From this database we have identified, among others, the top seven drivers of choice that all Americans share. These are the meta-drivers that make the first cut in the decision-making process — which happens well before the conscious process even begins. We call them “Shoulds” because they reflect American assumptions about how the world “should” be.

“The Seven Shoulds”

Cultural Assumptions that Drive American Choice

1.       Individuals should determine their own destiny.

2.       Individuals should control their social and physical environment.

3.       Actions should be judged in a moral light.  

4.       Authority or “bigness” should be viewed with suspicion.

5.       We should have as many choices as possible.

6.       Anything can and should be improved.

7.       The future should be better than the past.

These unconscious assumptions about how things ought to be are what set Americans apart from other cultures, and what drives American choices in everything from public policy to consumer choices to why we value creativity and how we recognize leaders.

Americans share the unconscious assumption that the base unit of American culture is the individual, not the family, clan, tribe, or nation. At a fundamental level, Americans have great difficulty understanding those whose preferred identity is as one a group rather than as an autonomous, independent unit.  By way of contrast, Japanese find it immensely unsettling to deal with American companies whose policies change as personnel shift, and the Dutch consider the standard American business résumé to be personally boastful and unreliable as an indicator of worth, which is measured in social, not personal terms. 

A central concept in the American literature on both creativity and leadership is the need to create a successful vision.  Nearly all of that literature is based on the American assumption that vision is something personal — conceived by a lone “visionary” and wrestled into being by sheer force of will.  However, in Japan, the vision is a negotiated construct — a social contract.  No Japanese CEO would ever think to act on a vision without consensus from middle management on up. In Japan, the leader is the last person to act, not the first, and his role is not to spearhead his own genius but to lead by validating the group vision.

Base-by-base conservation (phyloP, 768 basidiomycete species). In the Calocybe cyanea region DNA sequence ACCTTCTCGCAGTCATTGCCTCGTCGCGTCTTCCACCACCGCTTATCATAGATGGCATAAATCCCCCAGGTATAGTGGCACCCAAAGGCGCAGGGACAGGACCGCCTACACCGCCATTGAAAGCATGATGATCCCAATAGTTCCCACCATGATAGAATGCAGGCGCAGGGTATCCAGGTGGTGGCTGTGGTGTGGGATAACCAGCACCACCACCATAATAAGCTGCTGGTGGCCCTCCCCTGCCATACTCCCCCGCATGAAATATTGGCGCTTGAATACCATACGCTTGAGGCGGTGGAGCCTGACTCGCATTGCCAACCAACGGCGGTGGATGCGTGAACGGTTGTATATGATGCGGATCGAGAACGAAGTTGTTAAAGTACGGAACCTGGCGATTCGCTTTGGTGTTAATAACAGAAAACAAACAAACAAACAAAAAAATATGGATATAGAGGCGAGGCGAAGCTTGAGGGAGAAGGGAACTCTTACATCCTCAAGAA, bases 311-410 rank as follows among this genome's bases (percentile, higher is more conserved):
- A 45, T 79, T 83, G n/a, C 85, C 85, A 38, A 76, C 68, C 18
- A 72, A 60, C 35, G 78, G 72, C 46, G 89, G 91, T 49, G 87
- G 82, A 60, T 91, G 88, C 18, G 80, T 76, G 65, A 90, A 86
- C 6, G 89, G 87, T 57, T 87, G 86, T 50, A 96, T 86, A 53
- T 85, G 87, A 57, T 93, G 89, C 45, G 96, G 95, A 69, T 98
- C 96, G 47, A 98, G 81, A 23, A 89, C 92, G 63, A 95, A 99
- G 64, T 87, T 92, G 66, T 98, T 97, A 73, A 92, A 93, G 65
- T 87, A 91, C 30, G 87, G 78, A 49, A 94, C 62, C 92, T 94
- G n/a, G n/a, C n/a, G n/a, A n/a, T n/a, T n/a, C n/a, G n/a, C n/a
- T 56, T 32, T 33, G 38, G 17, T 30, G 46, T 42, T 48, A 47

Likewise the value of creativity itself is personal to Americans — an individual attribute. When asked what is valuable about creativity, they tend to describe how they personally feel at the moment of inspiration – using terms like “Breakthrough,” “Exciting,” “Aha!” and “Discovery.” They rarely speak about process or application. To be thought of as being “creative” is personally fulfilling – one more step in the “pursuit of happiness” enshrined as a human right in the American Declaration of Independence. Canadians, by contrast, use words like “Teamwork,” “Group,” “Ideas,” Team,” “Advancement,” and “Solutions.” The value of creativity in their culture lies not in how it makes them feel personally, but in the outcome for the group.

This basic distinction indicates a fundamental difference between two similar-appearing but very different cultures. It also serves as a warning that the most difficult cultures to negotiate are often not the ones that are obviously dissimilar, but the ones that appear to be the most like your own. In the first instance you are consciously aware that you are dealing with a different dynamic so you tread cautiously. In the second, you are unaware of any distinctions and therefore behave “naturally.”  In this case, your first awareness of the different cultural dynamic may be when you unknowingly violate it at great social or professional cost. 

The Rule of Systems declares: “Change one part of the system and you change the whole system.” Culture is a complex adaptive system. Change one cultural driver and the Law of Unintended Consequences comes into effect.  This is particularly true in the field of Creative Leadership because culture determines, at an unconscious level, not only how we go about solving problems, but what we consider a problem to be solved in the first place.

For instance, we've asked hundreds of American executives at companies such as GM and Disney "What is the goal of business?" To a man - and they were nearly all men - they said either "to make money" or "to increase shareholder value."